I said I’d do it. And here it is!
What are the secrets and mysteries of the letter a? You know, the stuff they don’t teach on Sesame Street?
For one thing, the letter A came from an ox. What? Really? Yes, really : ).
Here is a chart of A’s evolution. It’s a little unclear, but basically A evolves from the Latin A, which is close to the Greek A (alpha). In Hebrew, the word for ox is aleph, obviously close to alpha despite the difference in the symbols. Even before that was the language of the Phoenicians, who had a similar word for ox: alep. As you can see, the symbol is similar to a sideways A, and in other cases was an A with the line across at an angle. And if you go back to Proto-Sinaitic, the symbol for ox is pretty much a picture of an ox! The Ancient Egyptians, famous picto-symbologists, also used a picture for the word ox.
Like words, letters were also changed when they were adopted by different languages. The Phoenician language didn’t have vowels and when the Greeks started speaking it, they needed something for their “ah” and “ay” sounds.
The Hebrew A (aleph/ox) comes from Phoenician, but what prompted the Phoenician’s to use alep (ox)? For them, alep meant a glottal stop. If you’re like me when I first read this, you have no idea what that means. A glottal stop is the stop in the back of the throat before a consonant. Say “The cancer isn’t terminal.” Between the end of isn’t and the beginning of terminal is a glottal stop. They wouldn’t write “stacked.” It would be something like “st’ ked.”
Anyway, Phoenician came directly from Proto-Canaanite. If you go to this website here and scroll down to the alphabet chart, you can see that the main difference between Proto-Canaanite and Phoenician is the symbols. Proto-Canaanite (Proto-Sinaitic on the first chart I linked to) is a lot closer to Egyptian. The Ancient Egyptians liked to use glyphs for words. To simplify things, in about 1700 BCE Proto-Canaanite evolved only using twenty two symbols for the consonant sounds (vowels weren’t important!). Apparently, they decided which ones to use by picking a symbol that’s word began with the consonant they were looking for. So alep— represented by an ox’s head—became the symbol for the glottal stop we now know as A.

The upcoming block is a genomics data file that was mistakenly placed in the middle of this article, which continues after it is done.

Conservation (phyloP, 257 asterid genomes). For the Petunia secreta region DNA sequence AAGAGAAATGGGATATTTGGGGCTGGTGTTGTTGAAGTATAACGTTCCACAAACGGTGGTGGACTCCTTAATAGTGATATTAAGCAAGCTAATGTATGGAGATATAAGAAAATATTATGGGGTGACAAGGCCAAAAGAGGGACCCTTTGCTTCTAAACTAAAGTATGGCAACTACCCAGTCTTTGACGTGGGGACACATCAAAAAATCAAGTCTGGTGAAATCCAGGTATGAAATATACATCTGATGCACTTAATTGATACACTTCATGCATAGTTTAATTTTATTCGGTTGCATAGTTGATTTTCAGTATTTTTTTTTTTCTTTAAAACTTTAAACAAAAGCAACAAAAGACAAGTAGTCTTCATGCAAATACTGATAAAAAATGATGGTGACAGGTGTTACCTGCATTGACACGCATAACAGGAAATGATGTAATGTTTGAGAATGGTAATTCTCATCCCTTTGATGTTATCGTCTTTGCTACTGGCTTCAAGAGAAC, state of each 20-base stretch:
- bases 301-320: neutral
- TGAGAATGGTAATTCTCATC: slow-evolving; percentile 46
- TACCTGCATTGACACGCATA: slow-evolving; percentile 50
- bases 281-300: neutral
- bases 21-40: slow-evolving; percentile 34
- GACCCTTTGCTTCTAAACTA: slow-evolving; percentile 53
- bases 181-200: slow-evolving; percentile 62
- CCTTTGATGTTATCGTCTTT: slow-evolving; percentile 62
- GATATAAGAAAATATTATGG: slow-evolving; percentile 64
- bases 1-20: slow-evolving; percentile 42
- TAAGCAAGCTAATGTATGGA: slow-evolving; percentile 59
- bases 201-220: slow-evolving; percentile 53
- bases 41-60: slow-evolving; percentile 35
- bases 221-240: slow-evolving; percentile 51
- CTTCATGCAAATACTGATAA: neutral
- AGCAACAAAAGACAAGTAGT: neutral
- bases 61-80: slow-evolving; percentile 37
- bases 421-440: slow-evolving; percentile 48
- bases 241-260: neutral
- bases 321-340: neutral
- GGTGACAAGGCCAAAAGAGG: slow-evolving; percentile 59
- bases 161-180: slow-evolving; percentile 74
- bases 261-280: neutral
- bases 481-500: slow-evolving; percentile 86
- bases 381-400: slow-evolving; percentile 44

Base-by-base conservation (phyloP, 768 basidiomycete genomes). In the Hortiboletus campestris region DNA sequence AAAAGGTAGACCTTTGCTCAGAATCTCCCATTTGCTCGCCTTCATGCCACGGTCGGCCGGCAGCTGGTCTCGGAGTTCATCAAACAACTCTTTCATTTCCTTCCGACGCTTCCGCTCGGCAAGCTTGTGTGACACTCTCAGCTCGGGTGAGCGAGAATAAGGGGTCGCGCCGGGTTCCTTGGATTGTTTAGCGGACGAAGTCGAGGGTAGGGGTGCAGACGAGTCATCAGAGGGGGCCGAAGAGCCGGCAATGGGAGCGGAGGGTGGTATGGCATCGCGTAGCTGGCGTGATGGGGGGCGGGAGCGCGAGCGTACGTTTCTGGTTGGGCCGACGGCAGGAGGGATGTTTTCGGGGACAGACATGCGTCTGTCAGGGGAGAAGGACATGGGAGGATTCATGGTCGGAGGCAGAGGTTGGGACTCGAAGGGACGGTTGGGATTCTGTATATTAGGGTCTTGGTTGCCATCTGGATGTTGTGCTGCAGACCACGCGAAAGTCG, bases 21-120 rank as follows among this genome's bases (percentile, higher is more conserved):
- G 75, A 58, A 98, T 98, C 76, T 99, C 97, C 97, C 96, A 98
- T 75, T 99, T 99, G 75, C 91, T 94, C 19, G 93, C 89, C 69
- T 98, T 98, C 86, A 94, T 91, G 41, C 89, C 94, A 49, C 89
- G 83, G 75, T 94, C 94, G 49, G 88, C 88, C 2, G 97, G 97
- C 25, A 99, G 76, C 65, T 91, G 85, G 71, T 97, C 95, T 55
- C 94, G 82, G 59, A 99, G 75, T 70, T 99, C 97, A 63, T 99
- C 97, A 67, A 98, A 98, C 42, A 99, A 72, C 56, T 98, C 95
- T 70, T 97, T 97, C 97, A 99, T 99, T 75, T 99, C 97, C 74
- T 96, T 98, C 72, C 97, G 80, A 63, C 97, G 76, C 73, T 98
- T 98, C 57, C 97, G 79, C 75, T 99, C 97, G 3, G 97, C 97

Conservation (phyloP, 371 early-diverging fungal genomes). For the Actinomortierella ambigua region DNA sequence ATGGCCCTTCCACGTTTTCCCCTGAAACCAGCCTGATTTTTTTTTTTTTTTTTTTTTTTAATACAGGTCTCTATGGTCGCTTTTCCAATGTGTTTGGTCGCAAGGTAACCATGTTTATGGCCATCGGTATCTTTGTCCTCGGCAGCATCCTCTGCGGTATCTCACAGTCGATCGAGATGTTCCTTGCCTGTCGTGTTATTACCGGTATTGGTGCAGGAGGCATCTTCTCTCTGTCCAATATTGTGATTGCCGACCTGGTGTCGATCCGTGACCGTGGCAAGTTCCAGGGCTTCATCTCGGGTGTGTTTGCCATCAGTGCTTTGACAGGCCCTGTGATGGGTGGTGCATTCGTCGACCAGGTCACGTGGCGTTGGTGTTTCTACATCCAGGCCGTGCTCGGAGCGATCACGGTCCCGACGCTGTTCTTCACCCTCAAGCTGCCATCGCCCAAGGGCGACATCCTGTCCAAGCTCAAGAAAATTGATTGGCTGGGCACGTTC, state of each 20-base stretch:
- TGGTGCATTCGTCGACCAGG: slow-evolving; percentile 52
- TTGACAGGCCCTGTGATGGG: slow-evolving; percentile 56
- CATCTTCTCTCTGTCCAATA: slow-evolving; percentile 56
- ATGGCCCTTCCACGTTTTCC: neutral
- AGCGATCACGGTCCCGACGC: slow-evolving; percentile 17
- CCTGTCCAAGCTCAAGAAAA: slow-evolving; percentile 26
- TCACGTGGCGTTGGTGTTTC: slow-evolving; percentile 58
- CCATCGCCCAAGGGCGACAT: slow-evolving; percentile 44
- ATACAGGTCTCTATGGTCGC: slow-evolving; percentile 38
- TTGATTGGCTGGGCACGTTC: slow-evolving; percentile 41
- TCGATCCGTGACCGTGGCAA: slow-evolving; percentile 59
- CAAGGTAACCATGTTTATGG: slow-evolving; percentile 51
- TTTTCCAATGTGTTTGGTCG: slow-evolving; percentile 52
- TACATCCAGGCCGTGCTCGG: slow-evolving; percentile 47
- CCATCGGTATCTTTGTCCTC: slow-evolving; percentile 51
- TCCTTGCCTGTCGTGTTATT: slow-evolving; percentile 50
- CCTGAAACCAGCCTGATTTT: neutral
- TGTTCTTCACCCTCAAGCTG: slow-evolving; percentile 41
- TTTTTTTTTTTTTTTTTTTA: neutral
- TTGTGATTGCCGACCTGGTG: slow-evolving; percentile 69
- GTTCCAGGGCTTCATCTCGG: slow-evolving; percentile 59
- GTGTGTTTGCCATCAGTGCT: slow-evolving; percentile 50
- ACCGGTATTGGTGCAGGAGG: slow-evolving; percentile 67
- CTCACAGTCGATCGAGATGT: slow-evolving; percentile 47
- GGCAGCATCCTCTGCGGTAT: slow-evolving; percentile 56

Some excellent texts on letters are available on WikiSources, which is where I got most of this information. Used here are Samuel Johnson’s A Dictionary of the English Language, the Letter A and the Encyclopaedia Britannica, letter A.
I also looked up stuff on the Phoenician’s language and the glottal stop. Because I care. And also, I'm a bit obsessive.
Have a great day. Smiles to you.
Fascinating. I actually study cunieform and Sumerian.ReplyDelete
Wow, I never realized that. I love how some of the pictographs from ancient times are so recognizable in terms of what they represent. And is it just me, but isn't the phrase "glottal stop" itself a glottal stop - too cool!!! :)ReplyDelete